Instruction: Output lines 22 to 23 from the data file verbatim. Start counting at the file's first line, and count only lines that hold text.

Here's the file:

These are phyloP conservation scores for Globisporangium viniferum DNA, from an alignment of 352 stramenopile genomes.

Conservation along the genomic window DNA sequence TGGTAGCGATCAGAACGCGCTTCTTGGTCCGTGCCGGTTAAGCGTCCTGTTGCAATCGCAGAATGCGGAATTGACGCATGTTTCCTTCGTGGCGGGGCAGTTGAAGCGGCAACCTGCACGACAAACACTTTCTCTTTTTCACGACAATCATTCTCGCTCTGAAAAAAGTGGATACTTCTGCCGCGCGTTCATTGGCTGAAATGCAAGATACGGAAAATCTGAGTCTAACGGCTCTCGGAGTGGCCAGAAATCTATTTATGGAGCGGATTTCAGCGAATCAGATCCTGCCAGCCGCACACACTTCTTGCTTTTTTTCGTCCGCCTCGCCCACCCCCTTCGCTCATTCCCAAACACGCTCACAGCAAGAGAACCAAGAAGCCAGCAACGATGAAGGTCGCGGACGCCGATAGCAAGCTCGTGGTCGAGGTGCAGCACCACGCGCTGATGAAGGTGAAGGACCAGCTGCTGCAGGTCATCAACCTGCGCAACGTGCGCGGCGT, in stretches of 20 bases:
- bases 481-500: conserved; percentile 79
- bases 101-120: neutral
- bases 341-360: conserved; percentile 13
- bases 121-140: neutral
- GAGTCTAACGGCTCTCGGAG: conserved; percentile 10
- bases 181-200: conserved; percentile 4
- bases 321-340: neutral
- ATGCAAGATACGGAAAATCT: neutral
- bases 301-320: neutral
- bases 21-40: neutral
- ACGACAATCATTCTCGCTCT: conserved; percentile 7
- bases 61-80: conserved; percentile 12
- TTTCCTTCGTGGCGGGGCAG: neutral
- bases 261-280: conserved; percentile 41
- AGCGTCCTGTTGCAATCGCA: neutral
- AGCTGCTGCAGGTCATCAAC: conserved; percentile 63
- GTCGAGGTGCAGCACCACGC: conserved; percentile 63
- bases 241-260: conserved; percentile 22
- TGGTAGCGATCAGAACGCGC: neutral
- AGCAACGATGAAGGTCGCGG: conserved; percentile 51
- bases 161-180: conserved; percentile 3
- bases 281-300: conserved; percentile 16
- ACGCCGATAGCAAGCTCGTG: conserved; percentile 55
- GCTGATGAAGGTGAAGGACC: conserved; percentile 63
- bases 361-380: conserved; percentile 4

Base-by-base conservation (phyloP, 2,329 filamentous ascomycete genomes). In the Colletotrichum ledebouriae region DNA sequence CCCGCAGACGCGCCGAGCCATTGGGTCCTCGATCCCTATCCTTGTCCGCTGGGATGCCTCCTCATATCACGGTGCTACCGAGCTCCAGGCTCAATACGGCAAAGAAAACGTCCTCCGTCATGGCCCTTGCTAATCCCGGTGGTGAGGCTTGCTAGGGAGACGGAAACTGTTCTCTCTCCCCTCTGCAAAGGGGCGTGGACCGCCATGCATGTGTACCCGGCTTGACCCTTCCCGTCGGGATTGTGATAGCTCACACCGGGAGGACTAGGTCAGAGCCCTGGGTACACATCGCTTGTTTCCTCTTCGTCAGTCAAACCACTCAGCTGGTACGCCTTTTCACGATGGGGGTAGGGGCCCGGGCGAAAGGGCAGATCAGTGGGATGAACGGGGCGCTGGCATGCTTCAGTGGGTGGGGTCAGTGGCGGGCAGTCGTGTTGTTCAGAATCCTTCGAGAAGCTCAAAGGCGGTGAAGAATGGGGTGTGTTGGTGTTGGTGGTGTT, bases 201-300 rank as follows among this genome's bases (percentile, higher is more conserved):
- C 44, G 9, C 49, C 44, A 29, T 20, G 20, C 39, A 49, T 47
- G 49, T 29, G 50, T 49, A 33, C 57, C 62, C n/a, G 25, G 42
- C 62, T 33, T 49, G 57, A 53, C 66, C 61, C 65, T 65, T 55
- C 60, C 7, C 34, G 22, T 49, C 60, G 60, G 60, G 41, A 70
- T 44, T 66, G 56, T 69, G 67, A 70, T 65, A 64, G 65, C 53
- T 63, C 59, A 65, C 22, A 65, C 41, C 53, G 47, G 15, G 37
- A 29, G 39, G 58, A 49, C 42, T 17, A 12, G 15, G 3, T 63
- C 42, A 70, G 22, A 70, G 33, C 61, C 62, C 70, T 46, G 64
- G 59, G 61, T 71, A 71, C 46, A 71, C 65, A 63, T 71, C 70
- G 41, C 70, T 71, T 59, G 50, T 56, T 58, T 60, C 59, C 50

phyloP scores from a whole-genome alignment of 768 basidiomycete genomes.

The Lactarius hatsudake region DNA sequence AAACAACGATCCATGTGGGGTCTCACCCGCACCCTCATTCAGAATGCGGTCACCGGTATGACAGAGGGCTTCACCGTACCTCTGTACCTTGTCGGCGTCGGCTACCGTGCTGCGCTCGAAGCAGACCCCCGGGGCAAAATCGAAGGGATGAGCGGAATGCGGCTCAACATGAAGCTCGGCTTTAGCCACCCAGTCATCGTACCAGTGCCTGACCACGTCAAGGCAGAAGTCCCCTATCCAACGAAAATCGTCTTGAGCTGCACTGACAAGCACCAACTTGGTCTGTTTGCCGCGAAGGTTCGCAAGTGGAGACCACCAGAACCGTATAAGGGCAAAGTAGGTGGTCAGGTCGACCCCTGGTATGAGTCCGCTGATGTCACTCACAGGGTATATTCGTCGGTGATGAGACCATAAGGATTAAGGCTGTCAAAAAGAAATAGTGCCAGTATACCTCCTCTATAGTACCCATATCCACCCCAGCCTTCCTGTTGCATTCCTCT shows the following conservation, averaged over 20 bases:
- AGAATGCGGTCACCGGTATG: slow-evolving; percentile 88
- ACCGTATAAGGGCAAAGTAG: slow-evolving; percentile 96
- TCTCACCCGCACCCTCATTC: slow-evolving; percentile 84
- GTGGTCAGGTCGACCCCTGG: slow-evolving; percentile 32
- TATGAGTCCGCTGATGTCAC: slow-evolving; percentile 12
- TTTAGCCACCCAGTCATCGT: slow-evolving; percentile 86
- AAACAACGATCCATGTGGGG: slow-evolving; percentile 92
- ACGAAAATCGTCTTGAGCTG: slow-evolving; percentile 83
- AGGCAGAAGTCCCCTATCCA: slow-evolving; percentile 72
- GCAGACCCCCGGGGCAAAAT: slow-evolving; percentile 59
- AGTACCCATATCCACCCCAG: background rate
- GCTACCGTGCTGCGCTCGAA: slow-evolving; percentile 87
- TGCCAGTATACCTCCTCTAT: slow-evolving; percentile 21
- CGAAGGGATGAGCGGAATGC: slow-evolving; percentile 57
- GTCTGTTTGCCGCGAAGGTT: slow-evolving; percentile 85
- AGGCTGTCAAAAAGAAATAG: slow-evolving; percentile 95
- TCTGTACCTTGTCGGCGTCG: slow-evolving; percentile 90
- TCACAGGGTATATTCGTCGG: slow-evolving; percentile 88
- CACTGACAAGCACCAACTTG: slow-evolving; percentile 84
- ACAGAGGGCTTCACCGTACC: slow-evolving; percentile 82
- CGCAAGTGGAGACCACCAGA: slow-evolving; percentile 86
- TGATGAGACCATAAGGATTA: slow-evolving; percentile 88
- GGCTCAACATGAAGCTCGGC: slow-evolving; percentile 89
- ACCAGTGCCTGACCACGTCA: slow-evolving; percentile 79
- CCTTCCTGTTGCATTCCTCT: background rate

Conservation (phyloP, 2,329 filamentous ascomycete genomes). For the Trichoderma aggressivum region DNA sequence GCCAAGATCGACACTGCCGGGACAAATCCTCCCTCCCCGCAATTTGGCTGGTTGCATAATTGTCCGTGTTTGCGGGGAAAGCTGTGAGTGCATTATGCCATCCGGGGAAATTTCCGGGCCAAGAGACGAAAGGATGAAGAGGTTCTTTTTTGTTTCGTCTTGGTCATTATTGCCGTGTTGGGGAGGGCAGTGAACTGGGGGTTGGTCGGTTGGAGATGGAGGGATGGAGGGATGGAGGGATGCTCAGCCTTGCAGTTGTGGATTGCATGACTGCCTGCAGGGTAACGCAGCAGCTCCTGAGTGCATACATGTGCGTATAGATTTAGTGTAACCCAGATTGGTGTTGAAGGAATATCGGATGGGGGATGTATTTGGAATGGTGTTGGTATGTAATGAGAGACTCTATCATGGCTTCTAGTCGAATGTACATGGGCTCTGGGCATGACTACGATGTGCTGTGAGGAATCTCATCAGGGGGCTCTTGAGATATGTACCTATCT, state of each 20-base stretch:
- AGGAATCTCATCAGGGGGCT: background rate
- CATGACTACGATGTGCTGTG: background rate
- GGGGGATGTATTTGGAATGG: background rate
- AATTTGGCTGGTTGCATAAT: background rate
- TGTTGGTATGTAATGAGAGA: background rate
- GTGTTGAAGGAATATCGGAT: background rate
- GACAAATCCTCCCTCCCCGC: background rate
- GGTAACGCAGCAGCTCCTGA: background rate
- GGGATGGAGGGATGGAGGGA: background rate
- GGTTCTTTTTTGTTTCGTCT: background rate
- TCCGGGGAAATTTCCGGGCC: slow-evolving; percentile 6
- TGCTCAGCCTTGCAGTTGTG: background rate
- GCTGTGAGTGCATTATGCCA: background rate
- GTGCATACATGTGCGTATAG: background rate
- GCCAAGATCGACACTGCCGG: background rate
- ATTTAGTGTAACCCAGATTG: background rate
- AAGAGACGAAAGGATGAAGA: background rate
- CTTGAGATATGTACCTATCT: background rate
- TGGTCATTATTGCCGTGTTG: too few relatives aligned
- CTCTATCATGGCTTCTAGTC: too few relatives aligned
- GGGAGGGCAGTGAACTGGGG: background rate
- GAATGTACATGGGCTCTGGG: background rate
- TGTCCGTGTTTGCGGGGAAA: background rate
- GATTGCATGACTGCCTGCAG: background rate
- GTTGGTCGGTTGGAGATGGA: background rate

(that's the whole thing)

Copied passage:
- AGCAACGATGAAGGTCGCGG: conserved; percentile 51
- bases 161-180: conserved; percentile 3